CompTIA’s IT Industry Outlook for 2022: A Return To Strategy

According to Carolyn April, CompTIA, signs are now pointing to investment, increased budgets and pursuit of technical and business innovations that align with the direction of the industry’s future. Nearly 8 out of 10 channel companies are optimistic about the next year. Yes, almost 80 percent. Let’s just be with that sentiment for a second, shall we?
There is still a pandemic. The supply chain problems have not been solved. The trials and tribulations of these last two years have been hard on the supply chain. We are now seeing a gradual return to optimism in the thoughts, actions, and minds of tech industry professionals. Today’s business owners, sales representatives, marketing professionals, technical engineers, IT workers, and other IT workers are still cautious, but they are beginning to see the light at the end. It’s refreshing to see it.
In 2022, companies that thrive will invest in skills training, expand their market reach to new verticals and customers, partner with competitors, and embrace emerging tech. Many believe that this means moving beyond their comfort zones and resuming strategic decision making rather than tactical dam-plugging. Many are ready to do this. After nearly two years in economic uncertainty and stagnation, there are now signs that investment is on the horizon. Budgets will be increased and technical and business innovation will be pursued that aligns with the industry’s direction.
Let’s look at growth and budget expectations and other aspects. The following are the CompTIA IT Industry Outlook 2022 findings:
Revenue positivity. 62% of businesses stated that COVID-19 had had an adverse effect on their business in 2020, compared to 48% who said so in 2021. This is a significant improvement. This is a significant improvement. Nearly 6 in 10 channel companies (58%) expect revenue growth in 2022 that will either surpass what they saw in 2020 or 2021, or erase losses from those years and return growth levels seen pre-pandemic 2019.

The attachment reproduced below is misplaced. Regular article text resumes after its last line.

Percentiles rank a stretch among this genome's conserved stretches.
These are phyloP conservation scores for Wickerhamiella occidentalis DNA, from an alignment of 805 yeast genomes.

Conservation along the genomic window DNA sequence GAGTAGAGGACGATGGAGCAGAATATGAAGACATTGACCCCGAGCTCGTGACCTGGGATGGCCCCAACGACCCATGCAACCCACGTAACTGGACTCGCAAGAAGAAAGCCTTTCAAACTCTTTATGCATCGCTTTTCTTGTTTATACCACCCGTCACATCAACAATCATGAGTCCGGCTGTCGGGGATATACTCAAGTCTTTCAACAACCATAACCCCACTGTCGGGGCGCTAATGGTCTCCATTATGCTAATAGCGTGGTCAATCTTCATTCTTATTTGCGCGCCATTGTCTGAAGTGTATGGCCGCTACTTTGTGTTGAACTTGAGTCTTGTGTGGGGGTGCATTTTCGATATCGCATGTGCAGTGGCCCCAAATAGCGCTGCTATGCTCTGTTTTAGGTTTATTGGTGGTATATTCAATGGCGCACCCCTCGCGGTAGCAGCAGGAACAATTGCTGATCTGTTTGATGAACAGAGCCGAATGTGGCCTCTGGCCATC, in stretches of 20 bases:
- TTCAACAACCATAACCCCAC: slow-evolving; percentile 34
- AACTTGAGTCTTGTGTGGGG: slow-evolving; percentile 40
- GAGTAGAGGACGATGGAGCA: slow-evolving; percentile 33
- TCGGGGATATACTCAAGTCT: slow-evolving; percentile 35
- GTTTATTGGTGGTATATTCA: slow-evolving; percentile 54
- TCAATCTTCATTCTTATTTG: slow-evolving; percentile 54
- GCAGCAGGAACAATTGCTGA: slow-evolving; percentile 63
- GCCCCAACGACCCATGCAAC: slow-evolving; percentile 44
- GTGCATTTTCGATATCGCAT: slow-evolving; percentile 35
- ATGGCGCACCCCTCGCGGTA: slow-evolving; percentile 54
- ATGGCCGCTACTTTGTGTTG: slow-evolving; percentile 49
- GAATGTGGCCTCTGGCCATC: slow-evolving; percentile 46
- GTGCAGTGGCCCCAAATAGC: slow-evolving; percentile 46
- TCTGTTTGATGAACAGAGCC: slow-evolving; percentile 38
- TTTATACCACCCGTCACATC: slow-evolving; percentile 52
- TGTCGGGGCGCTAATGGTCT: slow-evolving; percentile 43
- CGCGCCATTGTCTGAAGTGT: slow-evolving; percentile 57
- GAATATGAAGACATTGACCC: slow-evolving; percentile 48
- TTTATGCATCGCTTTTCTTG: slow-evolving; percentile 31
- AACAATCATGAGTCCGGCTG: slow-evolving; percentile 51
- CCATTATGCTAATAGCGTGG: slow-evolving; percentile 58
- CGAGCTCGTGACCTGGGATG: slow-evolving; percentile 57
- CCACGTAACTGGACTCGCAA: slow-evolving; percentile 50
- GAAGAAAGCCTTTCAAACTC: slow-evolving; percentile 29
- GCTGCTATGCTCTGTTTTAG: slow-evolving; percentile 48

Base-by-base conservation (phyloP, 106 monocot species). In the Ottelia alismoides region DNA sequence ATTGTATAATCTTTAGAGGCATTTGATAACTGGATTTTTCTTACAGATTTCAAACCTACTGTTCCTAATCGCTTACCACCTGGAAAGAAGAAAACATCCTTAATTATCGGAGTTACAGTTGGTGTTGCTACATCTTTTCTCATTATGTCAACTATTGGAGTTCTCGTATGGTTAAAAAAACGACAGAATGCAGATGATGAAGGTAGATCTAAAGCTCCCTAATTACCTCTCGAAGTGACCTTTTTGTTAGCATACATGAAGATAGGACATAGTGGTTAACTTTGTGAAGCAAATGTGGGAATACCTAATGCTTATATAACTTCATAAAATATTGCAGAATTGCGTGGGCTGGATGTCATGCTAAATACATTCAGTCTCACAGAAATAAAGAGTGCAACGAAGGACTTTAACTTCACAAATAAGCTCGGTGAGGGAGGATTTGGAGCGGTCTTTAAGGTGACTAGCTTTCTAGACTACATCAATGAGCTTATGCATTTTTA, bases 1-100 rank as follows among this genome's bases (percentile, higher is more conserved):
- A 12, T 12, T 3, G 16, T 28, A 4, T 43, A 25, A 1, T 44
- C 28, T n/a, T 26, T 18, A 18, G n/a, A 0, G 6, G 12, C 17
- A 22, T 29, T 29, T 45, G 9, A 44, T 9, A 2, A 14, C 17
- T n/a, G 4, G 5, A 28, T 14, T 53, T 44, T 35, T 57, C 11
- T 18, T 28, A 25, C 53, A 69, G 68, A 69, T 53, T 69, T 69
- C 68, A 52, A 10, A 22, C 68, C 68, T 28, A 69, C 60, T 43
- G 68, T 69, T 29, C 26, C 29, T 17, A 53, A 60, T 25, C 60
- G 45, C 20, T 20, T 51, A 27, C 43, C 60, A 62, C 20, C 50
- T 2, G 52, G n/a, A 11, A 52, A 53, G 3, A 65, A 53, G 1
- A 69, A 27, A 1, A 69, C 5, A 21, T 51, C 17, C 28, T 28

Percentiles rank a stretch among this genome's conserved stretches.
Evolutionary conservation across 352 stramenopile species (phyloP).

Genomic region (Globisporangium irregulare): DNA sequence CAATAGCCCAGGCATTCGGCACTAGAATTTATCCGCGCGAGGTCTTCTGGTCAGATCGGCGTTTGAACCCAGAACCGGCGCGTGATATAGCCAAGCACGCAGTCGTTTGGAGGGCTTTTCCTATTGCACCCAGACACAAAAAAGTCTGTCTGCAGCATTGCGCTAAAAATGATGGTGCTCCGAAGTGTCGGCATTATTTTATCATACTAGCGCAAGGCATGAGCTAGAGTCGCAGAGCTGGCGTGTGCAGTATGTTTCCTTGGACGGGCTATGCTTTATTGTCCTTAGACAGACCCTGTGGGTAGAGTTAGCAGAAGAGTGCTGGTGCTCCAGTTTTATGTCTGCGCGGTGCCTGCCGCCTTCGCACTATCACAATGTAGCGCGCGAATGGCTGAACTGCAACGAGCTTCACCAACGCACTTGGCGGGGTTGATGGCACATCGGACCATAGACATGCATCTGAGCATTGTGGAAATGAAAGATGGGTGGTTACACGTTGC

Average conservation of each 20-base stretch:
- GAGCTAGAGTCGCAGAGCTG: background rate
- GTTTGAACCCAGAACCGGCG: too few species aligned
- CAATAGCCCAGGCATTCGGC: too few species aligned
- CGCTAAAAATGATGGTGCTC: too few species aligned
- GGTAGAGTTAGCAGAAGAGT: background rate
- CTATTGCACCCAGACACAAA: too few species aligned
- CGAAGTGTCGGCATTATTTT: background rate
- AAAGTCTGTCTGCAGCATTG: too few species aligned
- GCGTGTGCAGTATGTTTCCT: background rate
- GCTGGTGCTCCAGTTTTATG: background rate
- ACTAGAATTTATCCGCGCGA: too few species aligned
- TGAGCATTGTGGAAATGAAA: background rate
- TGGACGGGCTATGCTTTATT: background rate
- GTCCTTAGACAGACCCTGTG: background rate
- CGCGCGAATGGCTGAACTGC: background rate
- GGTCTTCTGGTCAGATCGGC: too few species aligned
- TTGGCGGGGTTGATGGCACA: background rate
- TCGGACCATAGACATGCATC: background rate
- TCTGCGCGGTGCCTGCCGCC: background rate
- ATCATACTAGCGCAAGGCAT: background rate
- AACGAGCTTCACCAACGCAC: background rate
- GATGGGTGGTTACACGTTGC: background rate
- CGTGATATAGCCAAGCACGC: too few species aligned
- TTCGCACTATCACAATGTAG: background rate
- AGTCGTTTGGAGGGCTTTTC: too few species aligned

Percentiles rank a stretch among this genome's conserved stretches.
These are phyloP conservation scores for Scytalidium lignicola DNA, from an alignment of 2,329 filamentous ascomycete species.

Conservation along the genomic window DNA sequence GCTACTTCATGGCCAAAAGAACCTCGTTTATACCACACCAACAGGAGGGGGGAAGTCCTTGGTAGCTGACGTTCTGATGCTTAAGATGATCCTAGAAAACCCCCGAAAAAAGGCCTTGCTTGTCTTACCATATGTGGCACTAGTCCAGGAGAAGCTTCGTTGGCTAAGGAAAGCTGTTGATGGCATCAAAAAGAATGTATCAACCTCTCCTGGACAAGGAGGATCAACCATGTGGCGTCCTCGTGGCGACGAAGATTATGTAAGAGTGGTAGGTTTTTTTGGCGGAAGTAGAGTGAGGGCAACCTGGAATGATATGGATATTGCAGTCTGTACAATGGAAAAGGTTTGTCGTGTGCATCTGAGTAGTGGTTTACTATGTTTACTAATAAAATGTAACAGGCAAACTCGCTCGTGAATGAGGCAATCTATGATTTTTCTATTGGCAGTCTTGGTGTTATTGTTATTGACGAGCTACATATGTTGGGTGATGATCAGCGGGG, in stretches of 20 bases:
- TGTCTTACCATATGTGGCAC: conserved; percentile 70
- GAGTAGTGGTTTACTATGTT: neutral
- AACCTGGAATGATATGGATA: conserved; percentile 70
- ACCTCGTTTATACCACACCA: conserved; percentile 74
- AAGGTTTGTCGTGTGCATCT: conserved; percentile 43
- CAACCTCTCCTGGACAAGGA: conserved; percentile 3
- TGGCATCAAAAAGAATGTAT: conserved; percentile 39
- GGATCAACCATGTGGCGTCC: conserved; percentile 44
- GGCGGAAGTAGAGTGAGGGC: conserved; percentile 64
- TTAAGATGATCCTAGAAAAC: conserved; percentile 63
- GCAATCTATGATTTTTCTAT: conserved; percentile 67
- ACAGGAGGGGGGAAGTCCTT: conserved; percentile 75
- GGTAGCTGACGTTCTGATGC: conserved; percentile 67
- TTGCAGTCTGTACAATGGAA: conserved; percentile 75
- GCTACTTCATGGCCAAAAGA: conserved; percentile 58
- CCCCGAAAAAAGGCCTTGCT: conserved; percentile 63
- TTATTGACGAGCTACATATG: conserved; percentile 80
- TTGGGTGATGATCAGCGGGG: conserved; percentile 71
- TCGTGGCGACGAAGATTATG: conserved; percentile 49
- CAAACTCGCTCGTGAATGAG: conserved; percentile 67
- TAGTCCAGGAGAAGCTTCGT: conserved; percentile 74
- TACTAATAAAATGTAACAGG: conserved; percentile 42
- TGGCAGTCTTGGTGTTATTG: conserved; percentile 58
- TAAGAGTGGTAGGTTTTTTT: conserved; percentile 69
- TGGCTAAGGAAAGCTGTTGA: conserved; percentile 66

Growth factors. Channel firms are focused on acquiring new customers and exploring new business models/technologies to drive positive revenue growth in 2022. Although 2021 was a year that emphasized maintaining existing business, the outlook this year is much more aggressive. If you will, it’s back to sales hunting behaviour. The market’s many SaaS application players will be one of the top targets. To build relationships with this ecosystem, investments will be required to move from traditional channel recruitment, sales compensation, and management models to the elements that resonate most with the cloud-first crowd.
Budget boosts. Budget allocations for tech-related spending are also increasing. Comparing to 2021, where a quarter of channel companies predicted that budgets would be slightly higher than the previous year’s, this year 40% of channel firms expect them to be. 13% of respondents said that their 2022 tech budget would be significantly higher than the 2021’s, compared to 3% who said the same last year. This means that there will be more spending internally. For example, MSPs might double down on cybersecurity and/or digital transform tools. This includes expanding the technology lines and investing in non-transactional lines of business around consulting services.
Inhibitors? Channel firms should not be too confident. They must recognize that growth could be slowed in 2022 due to a variety of factors. These include continued COVID impact, customers postponing purchasing; natural calamity (i.e. Weather, financial crisis; and/or difficult hiring environments. It is important to have a solid foundation of resilience and best practice so that you can weather any unforeseen crisis.
Online marketplaces: friend, foe or friend? The cloud age has changed the way customers buy and use technology. It has also meant that more business is flowing to online marketplaces. 7 out of 10 channel companies say that their customers are self-procuring technology through one or more marketplace giants. Smart channel firms see this as a threat to their business and are leveraging the services and consulting opportunities available to help customers make informed decisions about what they want to buy. Although the trend is towards more direct tech-buying has not meant that channel firms have to go extinct, especially if they see the value of non-transactional business consulting.
It’s been a difficult couple of years. Many companies have abandoned their larger strategic goals and initiatives in order to stay afloat. Tactical mode was dominant: Keep the lights on, and pay your people.